CRPS SOUNDTRACK: Everybody Hurts

I have to say that music has gotten me through some long and lonely nights. Some nights I have felt like my life is pointless and whats the pint in it all. Its funny when you see music in a new light. Overnight I was watching Rage on the ABC and the Guest Programmer put on R.E.M’s Everybody hurts and I really understood what they were saying. Im thinking when this happens Ill do a post like this and make it a part of my CRPS SOUNDTRACK posts. Ill try to not let it all be too serious.

“Everybody Hurts”
R.E.M

When your day is long
And the night, the night is yours alone
When you’re sure you’ve had enough
Of this life, well hang onDon’t let yourself go
‘Cause everybody cries
And everybody hurts sometimes

Sometimes everything is wrong
Now it’s time to sing along
When your day is night alone (Hold on, hold on)
If you feel like letting go (Hold on)
If you think you’ve had too much
Of this life, well hang on

Everybody hurts
Take comfort in your friends
Everybody hurts
Don’t throw your hand, oh no

Don’t throw your hand
If you feel like you’re alone
No, no, no, you are not alone

If you’re on your own in this life
The days and nights are long
When you think you’ve had too much of this life to hang on

Well, everybody hurts sometimes
Everybody cries
Everybody hurts sometimes
And everybody hurts sometimes

So hold on, hold on
Hold on, hold on, hold on, hold on, hold on, hold on
Everybody hurts

Lyrics are from
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walking is nice to be able to do!!

Well I have had an interesting week! After last week’s activities I thought that I had gotten away with all the horrible flares etc that comes from doing anything. But no! I wasn’t that lucky and by Monday I suddenly was not able to walk. I could only just stand and kind of get around in a kind of pain that I hadn’t felt before. It was kind of like walking on broken glass but your legs wouldn’t move to get you safety. It was just too painful to stand, let alone walk. And if that wasn’t scary enough my dystonia, spasms and cramps had gone into overdrive and I was constantly felling like I Was about to go into a seizure. Oh, and I can’t forget my sudden inability to pee and …. I’d sit there ready to go and my brain wouldn’t send the message to let anything out. Basically I was “crapping my dacks” (no pun intended) because this flare felt like it had come from nowhere and was going to leave a permanent mark on me. I’d had days to recover from having my 4 year old cousin stay with me. I’d had the little flare to pay for that one. S really this felt like a cruel blow that had me feeling fearful of my future.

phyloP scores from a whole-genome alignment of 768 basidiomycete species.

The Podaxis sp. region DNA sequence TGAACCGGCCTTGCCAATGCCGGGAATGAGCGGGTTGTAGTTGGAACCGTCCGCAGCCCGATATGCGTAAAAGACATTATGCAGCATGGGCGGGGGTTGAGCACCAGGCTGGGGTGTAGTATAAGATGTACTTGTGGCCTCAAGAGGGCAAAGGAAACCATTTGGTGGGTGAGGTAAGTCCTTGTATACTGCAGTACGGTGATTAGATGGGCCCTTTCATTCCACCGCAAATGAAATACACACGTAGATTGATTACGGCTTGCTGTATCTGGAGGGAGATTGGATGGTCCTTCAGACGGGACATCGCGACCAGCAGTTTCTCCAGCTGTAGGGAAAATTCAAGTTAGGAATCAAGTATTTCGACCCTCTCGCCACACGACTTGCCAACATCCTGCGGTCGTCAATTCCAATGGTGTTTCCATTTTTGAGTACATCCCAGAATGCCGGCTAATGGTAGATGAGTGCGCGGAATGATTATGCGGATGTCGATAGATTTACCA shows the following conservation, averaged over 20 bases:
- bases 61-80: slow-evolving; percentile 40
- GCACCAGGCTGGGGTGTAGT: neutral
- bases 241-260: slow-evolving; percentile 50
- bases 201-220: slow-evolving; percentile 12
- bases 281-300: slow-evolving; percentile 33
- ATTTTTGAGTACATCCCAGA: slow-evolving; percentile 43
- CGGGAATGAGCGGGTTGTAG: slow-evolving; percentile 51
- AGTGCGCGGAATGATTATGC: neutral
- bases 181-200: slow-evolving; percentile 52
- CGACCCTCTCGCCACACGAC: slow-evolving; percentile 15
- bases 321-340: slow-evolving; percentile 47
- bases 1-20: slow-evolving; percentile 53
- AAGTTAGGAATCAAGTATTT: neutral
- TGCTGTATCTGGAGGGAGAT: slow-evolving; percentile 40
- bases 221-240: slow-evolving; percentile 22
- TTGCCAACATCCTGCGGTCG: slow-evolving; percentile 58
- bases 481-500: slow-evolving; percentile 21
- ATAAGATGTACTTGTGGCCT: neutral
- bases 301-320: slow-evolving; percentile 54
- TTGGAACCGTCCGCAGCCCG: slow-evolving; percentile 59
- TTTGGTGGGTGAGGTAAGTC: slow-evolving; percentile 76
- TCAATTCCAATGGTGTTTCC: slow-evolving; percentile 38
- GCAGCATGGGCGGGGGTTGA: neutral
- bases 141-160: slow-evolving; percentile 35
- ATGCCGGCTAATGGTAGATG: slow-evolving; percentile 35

The only time I left the house was on the first day when Mum came home from work and told me I was going to the beach to soak my body in the ocean. The horror!!! Lol. So off I went, I managed to get my swim suit on by myself and get myself back to the lounge to wait for everyone else and I was stuffed. I really didn’t want to go. Sleep was the better choice for me. But mum dragged me out anyway. Lucky that we get to park on the sand here and it was only about 20 metres to the water. I was really touched when she helped me walk out to the water and into the sea. Mum surprises me all the time with the way that she helps me. Once I was in water over my waist I was feeling good and for the next hour everything was fine I love the way buoyancy looks after you. Funny story! I couldn’t do my bikini top up tightly because it hurt too much. Normally I like to be strapped in tightly. I didn’t know that boobs float. Haha!!! They really do and I thought it was really entertaining. At least I wasn’t going to drown. Lol. The beach was great and cooled me down, gently massaged me and gave me a big natural hit of magnesium. I was walking a bit better after but only for an hour or so and I went down hill again.